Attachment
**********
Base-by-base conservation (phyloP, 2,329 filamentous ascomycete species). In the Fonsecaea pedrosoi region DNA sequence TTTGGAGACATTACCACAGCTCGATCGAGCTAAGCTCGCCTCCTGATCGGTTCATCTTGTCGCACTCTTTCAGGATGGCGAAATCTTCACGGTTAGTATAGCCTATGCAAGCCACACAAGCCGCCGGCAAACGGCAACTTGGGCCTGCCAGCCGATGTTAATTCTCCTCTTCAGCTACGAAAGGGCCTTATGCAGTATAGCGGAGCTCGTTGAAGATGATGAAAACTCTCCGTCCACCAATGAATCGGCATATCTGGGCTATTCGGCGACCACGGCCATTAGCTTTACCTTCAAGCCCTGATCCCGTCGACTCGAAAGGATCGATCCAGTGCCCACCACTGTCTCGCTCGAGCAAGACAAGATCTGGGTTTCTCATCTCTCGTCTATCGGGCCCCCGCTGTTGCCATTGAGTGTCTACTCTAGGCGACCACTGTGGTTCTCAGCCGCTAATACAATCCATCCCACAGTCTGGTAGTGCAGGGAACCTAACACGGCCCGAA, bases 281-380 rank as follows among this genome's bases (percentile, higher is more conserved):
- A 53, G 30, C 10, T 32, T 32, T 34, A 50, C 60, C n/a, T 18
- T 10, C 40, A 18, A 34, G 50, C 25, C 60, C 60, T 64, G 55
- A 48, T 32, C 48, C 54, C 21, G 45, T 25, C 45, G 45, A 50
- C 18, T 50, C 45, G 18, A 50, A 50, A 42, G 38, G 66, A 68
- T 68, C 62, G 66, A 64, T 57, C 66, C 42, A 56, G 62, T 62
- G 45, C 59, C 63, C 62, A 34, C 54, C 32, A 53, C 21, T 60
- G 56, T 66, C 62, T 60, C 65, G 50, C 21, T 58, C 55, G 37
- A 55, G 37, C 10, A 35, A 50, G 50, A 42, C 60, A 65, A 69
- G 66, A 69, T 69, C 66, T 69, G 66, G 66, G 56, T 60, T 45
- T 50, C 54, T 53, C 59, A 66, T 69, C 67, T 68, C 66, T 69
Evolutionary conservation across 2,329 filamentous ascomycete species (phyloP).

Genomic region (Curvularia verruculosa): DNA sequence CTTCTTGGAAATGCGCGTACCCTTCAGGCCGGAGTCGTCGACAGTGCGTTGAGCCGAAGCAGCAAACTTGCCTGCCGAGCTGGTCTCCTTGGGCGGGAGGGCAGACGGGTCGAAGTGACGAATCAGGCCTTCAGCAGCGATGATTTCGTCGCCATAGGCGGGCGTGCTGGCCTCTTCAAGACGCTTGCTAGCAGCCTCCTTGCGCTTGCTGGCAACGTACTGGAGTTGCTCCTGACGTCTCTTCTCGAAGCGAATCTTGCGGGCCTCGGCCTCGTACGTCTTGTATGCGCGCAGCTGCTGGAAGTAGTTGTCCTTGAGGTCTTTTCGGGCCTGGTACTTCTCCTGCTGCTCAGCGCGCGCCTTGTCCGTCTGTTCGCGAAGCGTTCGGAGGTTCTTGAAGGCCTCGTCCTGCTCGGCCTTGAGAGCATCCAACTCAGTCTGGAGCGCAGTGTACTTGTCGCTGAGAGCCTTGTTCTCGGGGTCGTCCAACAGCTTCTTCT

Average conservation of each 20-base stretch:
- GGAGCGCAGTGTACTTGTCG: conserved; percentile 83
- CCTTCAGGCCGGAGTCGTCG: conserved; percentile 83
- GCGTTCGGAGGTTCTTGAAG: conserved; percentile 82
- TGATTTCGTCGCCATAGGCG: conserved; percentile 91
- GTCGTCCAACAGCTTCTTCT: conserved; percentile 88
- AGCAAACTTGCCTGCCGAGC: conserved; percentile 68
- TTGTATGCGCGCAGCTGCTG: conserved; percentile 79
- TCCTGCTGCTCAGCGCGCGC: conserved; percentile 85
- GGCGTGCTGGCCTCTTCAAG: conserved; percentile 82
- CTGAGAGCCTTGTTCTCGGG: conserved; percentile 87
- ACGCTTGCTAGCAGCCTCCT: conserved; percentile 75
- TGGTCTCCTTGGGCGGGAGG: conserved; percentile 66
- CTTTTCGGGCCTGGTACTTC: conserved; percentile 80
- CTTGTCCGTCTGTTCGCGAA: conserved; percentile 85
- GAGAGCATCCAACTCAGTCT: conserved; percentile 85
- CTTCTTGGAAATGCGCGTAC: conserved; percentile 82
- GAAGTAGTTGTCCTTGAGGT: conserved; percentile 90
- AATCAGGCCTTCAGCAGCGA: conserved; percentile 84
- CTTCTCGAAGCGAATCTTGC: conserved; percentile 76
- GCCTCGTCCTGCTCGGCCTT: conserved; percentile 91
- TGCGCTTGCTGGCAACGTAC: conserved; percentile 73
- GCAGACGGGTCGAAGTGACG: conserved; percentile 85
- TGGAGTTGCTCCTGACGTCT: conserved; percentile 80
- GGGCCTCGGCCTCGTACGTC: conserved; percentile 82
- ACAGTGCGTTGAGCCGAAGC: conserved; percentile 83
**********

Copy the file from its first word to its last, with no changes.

Base-by-base conservation (phyloP, 2,329 filamentous ascomycete species). In the Fonsecaea pedrosoi region DNA sequence TTTGGAGACATTACCACAGCTCGATCGAGCTAAGCTCGCCTCCTGATCGGTTCATCTTGTCGCACTCTTTCAGGATGGCGAAATCTTCACGGTTAGTATAGCCTATGCAAGCCACACAAGCCGCCGGCAAACGGCAACTTGGGCCTGCCAGCCGATGTTAATTCTCCTCTTCAGCTACGAAAGGGCCTTATGCAGTATAGCGGAGCTCGTTGAAGATGATGAAAACTCTCCGTCCACCAATGAATCGGCATATCTGGGCTATTCGGCGACCACGGCCATTAGCTTTACCTTCAAGCCCTGATCCCGTCGACTCGAAAGGATCGATCCAGTGCCCACCACTGTCTCGCTCGAGCAAGACAAGATCTGGGTTTCTCATCTCTCGTCTATCGGGCCCCCGCTGTTGCCATTGAGTGTCTACTCTAGGCGACCACTGTGGTTCTCAGCCGCTAATACAATCCATCCCACAGTCTGGTAGTGCAGGGAACCTAACACGGCCCGAA, bases 281-380 rank as follows among this genome's bases (percentile, higher is more conserved):
- A 53, G 30, C 10, T 32, T 32, T 34, A 50, C 60, C n/a, T 18
- T 10, C 40, A 18, A 34, G 50, C 25, C 60, C 60, T 64, G 55
- A 48, T 32, C 48, C 54, C 21, G 45, T 25, C 45, G 45, A 50
- C 18, T 50, C 45, G 18, A 50, A 50, A 42, G 38, G 66, A 68
- T 68, C 62, G 66, A 64, T 57, C 66, C 42, A 56, G 62, T 62
- G 45, C 59, C 63, C 62, A 34, C 54, C 32, A 53, C 21, T 60
- G 56, T 66, C 62, T 60, C 65, G 50, C 21, T 58, C 55, G 37
- A 55, G 37, C 10, A 35, A 50, G 50, A 42, C 60, A 65, A 69
- G 66, A 69, T 69, C 66, T 69, G 66, G 66, G 56, T 60, T 45
- T 50, C 54, T 53, C 59, A 66, T 69, C 67, T 68, C 66, T 69
Evolutionary conservation across 2,329 filamentous ascomycete species (phyloP).

Genomic region (Curvularia verruculosa): DNA sequence CTTCTTGGAAATGCGCGTACCCTTCAGGCCGGAGTCGTCGACAGTGCGTTGAGCCGAAGCAGCAAACTTGCCTGCCGAGCTGGTCTCCTTGGGCGGGAGGGCAGACGGGTCGAAGTGACGAATCAGGCCTTCAGCAGCGATGATTTCGTCGCCATAGGCGGGCGTGCTGGCCTCTTCAAGACGCTTGCTAGCAGCCTCCTTGCGCTTGCTGGCAACGTACTGGAGTTGCTCCTGACGTCTCTTCTCGAAGCGAATCTTGCGGGCCTCGGCCTCGTACGTCTTGTATGCGCGCAGCTGCTGGAAGTAGTTGTCCTTGAGGTCTTTTCGGGCCTGGTACTTCTCCTGCTGCTCAGCGCGCGCCTTGTCCGTCTGTTCGCGAAGCGTTCGGAGGTTCTTGAAGGCCTCGTCCTGCTCGGCCTTGAGAGCATCCAACTCAGTCTGGAGCGCAGTGTACTTGTCGCTGAGAGCCTTGTTCTCGGGGTCGTCCAACAGCTTCTTCT

Average conservation of each 20-base stretch:
- GGAGCGCAGTGTACTTGTCG: conserved; percentile 83
- CCTTCAGGCCGGAGTCGTCG: conserved; percentile 83
- GCGTTCGGAGGTTCTTGAAG: conserved; percentile 82
- TGATTTCGTCGCCATAGGCG: conserved; percentile 91
- GTCGTCCAACAGCTTCTTCT: conserved; percentile 88
- AGCAAACTTGCCTGCCGAGC: conserved; percentile 68
- TTGTATGCGCGCAGCTGCTG: conserved; percentile 79
- TCCTGCTGCTCAGCGCGCGC: conserved; percentile 85
- GGCGTGCTGGCCTCTTCAAG: conserved; percentile 82
- CTGAGAGCCTTGTTCTCGGG: conserved; percentile 87
- ACGCTTGCTAGCAGCCTCCT: conserved; percentile 75
- TGGTCTCCTTGGGCGGGAGG: conserved; percentile 66
- CTTTTCGGGCCTGGTACTTC: conserved; percentile 80
- CTTGTCCGTCTGTTCGCGAA: conserved; percentile 85
- GAGAGCATCCAACTCAGTCT: conserved; percentile 85
- CTTCTTGGAAATGCGCGTAC: conserved; percentile 82
- GAAGTAGTTGTCCTTGAGGT: conserved; percentile 90
- AATCAGGCCTTCAGCAGCGA: conserved; percentile 84
- CTTCTCGAAGCGAATCTTGC: conserved; percentile 76
- GCCTCGTCCTGCTCGGCCTT: conserved; percentile 91
- TGCGCTTGCTGGCAACGTAC: conserved; percentile 73
- GCAGACGGGTCGAAGTGACG: conserved; percentile 85
- TGGAGTTGCTCCTGACGTCT: conserved; percentile 80
- GGGCCTCGGCCTCGTACGTC: conserved; percentile 82
- ACAGTGCGTTGAGCCGAAGC: conserved; percentile 83